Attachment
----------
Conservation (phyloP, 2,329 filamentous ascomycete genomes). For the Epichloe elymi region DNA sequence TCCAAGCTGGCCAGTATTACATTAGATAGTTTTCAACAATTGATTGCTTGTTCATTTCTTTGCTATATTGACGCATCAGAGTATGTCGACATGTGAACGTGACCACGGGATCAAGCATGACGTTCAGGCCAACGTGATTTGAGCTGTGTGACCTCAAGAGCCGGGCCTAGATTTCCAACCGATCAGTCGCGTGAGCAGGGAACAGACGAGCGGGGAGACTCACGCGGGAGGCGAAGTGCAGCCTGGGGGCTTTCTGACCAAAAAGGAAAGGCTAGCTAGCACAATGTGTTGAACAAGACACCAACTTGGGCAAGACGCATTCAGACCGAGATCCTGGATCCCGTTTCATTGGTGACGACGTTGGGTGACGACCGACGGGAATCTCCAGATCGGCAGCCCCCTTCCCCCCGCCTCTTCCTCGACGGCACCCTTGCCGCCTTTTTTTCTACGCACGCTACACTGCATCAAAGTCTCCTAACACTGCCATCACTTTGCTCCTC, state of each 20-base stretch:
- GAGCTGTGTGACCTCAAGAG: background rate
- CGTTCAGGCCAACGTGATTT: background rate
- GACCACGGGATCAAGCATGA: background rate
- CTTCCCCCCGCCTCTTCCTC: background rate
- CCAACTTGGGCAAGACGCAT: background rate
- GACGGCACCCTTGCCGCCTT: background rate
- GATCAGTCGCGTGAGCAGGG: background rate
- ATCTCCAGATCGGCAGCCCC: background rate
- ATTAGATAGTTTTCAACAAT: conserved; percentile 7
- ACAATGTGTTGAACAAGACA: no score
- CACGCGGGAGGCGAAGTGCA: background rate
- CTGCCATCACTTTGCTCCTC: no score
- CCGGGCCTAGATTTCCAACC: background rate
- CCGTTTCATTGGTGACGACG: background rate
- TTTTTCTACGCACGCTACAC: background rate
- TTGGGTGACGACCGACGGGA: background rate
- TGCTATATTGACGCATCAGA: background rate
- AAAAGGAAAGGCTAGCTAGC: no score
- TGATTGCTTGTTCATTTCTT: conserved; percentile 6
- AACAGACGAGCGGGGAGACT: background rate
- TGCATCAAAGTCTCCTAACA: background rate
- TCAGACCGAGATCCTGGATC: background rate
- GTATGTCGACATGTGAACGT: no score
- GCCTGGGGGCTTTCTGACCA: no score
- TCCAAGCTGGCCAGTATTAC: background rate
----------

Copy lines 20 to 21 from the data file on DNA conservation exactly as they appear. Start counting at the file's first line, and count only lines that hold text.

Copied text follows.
- TGATTGCTTGTTCATTTCTT: conserved; percentile 6
- AACAGACGAGCGGGGAGACT: background rate